Aleksandr Danilovich Menshikov (1673-1729), Russian statesman and gifted military commander, whose
official titles included Generalissimo, Prince of the Holy Roman Empire and Duke of Izhora. He started out as a street vendor in Moscow at the
age of twenty. His handsome looks and smart sallies attracted the attention of Franz Lefort, Peter's most important favorite, who took him into
his service and finally transferred him to the tsar. At the death of Lefort in 1699, Menshikov succeeded him as Peter's key favorite and confidant.
During the tsar's first foreign tour, Menshikov worked at his side in the dockyards of Amsterdam where he acquired a thorough knowledge of
colloquial Dutch and German. He took an active part in the Azov campaigns (1695-96), and superseded Ogilvie as commander-in-chief during the
retreat from Charles XII in 1708. He subsequently participated in the battle of Holowczyn. In 1709 he prepared and completed a successful
operation against the Swedes near Oposhnya.
He also played an important role in the Battle of Poltava where he commanded the vanguard of the
Russian army and then its left flank. He succeeded in capturing the Swedish general Shlippenbach before the main stage of the battle had even
started. He then proceeded to defeat Roos' detachment, thereby weakening the Swedish army to the point of making Russia’s victory inevitable.
After the battle Menshikov led the pursuit of the retreating Swedes and forced them to capitulate near Perevolochna on the Dnieper River.
For these successes he was promoted to the rank of field marshal. Following his service in the Courland, Holstein and Pomeranian campaigns from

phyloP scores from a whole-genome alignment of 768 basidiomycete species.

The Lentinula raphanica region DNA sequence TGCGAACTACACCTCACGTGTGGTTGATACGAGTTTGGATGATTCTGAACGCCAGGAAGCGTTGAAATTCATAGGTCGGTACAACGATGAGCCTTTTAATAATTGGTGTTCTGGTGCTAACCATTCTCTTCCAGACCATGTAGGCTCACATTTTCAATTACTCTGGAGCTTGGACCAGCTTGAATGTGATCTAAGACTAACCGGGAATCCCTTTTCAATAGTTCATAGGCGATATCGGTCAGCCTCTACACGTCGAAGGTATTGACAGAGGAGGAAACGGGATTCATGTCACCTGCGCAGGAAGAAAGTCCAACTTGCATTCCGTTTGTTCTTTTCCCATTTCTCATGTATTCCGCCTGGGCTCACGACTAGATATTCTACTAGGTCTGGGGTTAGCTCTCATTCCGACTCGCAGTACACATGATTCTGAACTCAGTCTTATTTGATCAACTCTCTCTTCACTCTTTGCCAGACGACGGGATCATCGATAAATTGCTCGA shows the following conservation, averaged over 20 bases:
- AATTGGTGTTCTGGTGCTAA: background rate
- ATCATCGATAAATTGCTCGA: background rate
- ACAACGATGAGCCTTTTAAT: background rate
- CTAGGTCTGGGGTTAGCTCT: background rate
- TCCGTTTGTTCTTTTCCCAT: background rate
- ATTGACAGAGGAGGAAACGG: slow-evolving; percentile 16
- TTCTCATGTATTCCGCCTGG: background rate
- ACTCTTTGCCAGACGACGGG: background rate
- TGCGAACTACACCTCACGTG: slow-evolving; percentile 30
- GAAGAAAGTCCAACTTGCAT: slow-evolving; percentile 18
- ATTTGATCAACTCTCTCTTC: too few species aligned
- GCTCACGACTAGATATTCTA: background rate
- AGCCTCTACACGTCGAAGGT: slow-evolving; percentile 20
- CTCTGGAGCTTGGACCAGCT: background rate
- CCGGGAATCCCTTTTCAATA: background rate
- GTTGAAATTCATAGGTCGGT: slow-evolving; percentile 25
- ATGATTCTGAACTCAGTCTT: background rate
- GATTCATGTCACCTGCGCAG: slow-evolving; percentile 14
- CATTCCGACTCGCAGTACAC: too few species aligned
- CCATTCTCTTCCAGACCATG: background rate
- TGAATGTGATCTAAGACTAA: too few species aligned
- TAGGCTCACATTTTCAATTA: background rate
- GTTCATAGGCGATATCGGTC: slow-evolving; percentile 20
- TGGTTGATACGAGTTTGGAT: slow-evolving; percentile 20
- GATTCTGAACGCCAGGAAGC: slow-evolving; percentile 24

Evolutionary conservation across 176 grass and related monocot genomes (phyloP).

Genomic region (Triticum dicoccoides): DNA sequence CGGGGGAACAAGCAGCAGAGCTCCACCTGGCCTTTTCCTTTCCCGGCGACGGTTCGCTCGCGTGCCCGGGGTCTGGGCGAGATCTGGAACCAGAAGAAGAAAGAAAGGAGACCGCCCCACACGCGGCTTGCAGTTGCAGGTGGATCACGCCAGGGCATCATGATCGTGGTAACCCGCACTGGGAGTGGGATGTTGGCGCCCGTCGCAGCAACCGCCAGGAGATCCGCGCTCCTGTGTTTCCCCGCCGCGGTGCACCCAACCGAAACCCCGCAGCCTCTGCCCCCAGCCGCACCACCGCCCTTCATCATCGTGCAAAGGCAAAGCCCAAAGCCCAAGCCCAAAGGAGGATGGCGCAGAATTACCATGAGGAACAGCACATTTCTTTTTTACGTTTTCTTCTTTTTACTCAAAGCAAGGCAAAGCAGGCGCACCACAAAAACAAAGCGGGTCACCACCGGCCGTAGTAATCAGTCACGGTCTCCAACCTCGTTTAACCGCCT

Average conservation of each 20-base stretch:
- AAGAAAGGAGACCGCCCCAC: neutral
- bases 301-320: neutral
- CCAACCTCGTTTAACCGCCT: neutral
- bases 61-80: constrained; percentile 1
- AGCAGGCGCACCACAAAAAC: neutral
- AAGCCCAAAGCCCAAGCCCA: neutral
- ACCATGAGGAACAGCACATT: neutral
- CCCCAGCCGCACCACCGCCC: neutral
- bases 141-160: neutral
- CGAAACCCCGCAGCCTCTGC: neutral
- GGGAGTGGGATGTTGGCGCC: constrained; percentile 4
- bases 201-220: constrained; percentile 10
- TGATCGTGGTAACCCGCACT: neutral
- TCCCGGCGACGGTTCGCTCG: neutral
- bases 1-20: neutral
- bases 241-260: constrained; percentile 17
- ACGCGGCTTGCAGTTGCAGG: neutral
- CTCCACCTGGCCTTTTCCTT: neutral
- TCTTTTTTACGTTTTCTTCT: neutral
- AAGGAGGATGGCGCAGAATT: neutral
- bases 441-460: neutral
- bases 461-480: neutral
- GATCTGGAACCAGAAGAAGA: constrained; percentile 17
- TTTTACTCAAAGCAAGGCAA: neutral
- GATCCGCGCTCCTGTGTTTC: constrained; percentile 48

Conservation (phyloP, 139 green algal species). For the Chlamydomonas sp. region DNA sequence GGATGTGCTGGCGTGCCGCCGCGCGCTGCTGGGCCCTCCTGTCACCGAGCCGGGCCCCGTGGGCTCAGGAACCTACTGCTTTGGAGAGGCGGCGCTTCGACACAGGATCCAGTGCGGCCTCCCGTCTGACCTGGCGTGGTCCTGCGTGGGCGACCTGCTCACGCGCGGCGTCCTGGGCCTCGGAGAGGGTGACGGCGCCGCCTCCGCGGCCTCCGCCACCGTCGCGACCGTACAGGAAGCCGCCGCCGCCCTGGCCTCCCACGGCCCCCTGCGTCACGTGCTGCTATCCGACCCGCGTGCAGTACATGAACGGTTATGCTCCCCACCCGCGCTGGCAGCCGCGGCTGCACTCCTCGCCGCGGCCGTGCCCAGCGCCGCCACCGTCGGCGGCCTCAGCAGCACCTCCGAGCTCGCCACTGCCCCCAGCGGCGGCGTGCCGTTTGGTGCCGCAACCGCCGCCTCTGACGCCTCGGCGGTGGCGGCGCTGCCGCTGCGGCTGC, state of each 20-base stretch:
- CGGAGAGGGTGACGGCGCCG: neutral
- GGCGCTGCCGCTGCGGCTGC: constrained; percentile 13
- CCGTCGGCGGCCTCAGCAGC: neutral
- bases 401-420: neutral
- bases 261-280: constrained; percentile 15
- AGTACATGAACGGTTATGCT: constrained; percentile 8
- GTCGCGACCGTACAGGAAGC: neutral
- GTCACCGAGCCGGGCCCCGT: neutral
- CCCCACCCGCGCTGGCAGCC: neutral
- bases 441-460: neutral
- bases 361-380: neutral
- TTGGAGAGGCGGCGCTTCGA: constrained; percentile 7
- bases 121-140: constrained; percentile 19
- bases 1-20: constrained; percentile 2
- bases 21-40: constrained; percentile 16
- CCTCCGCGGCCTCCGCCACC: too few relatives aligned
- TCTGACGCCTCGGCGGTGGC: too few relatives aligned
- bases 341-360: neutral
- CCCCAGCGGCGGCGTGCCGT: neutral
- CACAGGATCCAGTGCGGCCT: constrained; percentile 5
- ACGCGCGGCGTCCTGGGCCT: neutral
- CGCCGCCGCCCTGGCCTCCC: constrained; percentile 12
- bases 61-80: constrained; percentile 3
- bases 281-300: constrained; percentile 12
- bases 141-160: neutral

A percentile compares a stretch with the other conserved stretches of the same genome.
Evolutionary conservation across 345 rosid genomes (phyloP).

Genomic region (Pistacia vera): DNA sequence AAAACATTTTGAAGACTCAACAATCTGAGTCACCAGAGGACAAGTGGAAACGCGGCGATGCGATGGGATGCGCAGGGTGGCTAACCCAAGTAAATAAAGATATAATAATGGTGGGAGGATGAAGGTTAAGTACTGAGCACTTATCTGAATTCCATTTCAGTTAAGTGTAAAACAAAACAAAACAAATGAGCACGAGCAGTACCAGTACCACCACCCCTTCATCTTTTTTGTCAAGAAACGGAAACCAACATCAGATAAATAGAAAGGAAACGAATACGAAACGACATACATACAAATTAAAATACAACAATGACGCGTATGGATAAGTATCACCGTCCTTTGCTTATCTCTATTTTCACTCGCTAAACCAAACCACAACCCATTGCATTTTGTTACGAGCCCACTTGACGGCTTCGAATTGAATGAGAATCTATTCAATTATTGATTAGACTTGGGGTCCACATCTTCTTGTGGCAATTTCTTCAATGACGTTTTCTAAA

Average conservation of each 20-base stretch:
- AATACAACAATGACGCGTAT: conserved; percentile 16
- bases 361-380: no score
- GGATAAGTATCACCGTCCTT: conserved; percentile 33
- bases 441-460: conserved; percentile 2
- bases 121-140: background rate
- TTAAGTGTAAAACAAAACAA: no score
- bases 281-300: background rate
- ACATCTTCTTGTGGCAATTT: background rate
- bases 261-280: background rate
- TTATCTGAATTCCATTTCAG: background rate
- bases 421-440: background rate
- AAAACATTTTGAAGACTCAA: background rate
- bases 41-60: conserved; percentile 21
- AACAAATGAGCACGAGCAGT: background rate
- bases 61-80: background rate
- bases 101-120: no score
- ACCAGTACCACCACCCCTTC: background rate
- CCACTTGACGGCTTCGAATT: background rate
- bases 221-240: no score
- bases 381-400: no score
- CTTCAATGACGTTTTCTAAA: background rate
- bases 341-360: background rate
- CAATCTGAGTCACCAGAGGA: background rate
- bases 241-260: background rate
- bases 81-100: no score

1709 to 1714, he was appointed governor-general of Ingria. He was given almost unlimited powers, and was entrusted with a leading role in the
civil administration. Menshikov perfectly understood the principles on which Peter's reforms were based, and acted as the right hand of the tsar
in all his enormous undertakings. But his flagrant abuses of power and the damage and injury he caused brought him to the verge of ruin. Peter's
first furious reaction (March 1711) to Menshikov’s misconduct occurred when the tsar was informed about the looting that had occurred in Poland.
After the tsar returned to Russia in 1712, he discovered that Menshikov had tolerated wholesale corruption in his own governor-generalship.
Peter warned him "for the last time" to change his ways. However, after more cases of Menshikov’s fraud and misappropriation of money came to
light in the last year of Peter's reign, he was obliged to appeal for protection to the empress Catherine, the tsar’s wife. Catherine protected
Menshikov and he, with the assistance of his colleague Tolstoi, helped Catherine to secure the throne after the death of Peter in 1925. During
Catherine's short reign (February 1725 - May 1727), Menshikov had practically absolute power. He promoted himself to the unprecedented rank
of generalissimo, and was the only Russian to bear a ducal title. He contrived to hold on to his power after Catherine's death by means of a forged
will and a coup d'état. While his colleague Peter Tolstoi wanted to elevate Elizabeth Petrovna to the throne, Menshikov set up the young Peter II,
son of the tsarevich Alexei, with himself as dictator during the prince's minority. He also sought to reinforce his power position by marrying his
daughter Mary to Peter II. But the old nobility, represented by the Dolgorukovs and the Galitzines, united to overthrow him. On September 9,
1727, he was divested of all his titles and offices and expelled from the capital. Subsequently he was dispossessed of his enormous wealth, his land
holdings were taken from him, and he and his whole family were banished to Berezov in Siberia. He died in Siberia on November 12, 1729.
He left numerous descendants, many of them prominent members of the Russian nobility.